Project Generasi: Conditional Community Block Grants in Indonesia
Governments and donors are searching for the most effective ways to distribute development aid. Some suggest that local communities should have the power to allocate funds since community members may understand their own needs better than national governments or international agencies. Alternatively, some argue that linking development aid to performance is the best way to improve its effectiveness. In 2007, researchers partnered with the Government of Indonesia to evaluate the impact of community block grants and the additional effect of performance incentives. They found that community block grants improved health and education in Indonesian villages, and adding performance incentives sped up improvements in health.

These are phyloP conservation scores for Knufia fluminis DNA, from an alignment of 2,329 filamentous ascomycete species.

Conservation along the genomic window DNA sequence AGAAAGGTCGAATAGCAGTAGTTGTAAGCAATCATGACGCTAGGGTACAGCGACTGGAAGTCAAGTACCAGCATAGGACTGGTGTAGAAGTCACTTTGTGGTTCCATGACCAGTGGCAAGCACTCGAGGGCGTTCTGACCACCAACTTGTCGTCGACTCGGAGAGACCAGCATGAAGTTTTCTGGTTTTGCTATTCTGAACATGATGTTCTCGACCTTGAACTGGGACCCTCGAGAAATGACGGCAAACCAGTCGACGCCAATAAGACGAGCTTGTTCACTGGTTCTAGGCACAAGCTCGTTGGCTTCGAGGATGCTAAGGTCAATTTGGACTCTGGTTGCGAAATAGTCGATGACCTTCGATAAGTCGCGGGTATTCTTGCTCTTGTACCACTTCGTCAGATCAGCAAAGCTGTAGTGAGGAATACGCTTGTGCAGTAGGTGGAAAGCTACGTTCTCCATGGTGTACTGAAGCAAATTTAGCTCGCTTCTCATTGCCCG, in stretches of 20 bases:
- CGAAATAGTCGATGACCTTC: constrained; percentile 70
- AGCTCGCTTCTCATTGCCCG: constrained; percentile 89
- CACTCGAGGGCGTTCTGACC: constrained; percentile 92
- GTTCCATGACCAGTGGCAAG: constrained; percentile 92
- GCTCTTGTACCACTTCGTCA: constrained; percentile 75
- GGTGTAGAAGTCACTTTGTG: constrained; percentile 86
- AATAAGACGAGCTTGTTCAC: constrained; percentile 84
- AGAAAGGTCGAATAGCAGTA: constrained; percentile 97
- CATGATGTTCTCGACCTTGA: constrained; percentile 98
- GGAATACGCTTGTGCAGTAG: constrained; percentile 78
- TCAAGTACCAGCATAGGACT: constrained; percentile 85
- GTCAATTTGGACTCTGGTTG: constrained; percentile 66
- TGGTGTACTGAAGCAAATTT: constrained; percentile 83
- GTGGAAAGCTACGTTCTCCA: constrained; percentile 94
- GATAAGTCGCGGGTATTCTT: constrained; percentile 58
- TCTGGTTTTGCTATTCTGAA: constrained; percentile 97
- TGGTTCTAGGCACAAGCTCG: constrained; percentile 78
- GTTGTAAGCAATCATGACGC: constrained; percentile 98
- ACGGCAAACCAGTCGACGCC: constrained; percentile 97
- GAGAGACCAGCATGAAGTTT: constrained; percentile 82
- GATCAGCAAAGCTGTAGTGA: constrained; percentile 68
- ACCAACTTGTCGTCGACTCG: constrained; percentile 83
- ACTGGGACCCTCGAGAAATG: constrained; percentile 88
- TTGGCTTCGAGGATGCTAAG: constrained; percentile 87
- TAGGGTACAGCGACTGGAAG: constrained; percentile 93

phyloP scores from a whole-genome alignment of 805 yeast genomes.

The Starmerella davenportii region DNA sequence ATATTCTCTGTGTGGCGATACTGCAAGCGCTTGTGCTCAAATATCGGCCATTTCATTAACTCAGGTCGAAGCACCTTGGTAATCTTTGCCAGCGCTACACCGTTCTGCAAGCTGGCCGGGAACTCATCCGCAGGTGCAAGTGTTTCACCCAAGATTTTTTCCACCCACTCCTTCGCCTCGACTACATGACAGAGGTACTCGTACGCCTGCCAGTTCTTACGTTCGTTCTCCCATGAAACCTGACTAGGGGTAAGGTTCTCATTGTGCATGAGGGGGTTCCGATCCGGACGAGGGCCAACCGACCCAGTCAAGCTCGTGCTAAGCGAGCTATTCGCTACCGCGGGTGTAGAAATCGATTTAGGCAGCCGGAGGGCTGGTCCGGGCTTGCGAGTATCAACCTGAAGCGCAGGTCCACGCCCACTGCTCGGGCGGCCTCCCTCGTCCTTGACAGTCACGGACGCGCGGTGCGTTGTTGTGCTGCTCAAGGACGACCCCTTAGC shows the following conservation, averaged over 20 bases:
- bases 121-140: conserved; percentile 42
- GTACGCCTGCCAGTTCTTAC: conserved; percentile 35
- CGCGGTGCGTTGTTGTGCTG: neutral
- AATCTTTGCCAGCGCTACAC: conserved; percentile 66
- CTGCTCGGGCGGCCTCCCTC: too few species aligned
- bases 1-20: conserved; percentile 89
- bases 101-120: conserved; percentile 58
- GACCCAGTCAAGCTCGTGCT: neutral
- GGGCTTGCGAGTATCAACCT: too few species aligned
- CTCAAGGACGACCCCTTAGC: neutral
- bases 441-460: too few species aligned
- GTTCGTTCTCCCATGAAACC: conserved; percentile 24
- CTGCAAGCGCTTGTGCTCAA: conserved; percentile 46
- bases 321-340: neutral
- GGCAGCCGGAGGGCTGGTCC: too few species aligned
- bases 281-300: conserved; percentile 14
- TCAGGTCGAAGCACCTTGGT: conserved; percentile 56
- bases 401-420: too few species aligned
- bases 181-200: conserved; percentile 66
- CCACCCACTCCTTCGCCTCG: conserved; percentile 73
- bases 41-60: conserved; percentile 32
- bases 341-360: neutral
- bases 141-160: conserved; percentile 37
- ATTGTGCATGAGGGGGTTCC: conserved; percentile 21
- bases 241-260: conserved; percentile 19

Governments and donors are searching for the most effective ways to distribute development aid. Some suggest that local communities should have the power to allocate funds since community members may understand their own needs better than national governments or international agencies. Community block grants, which allow communities to spend funds on the activities they think would best achieve certain goals, could help channel resources to needier individuals and avoid wasteful spending.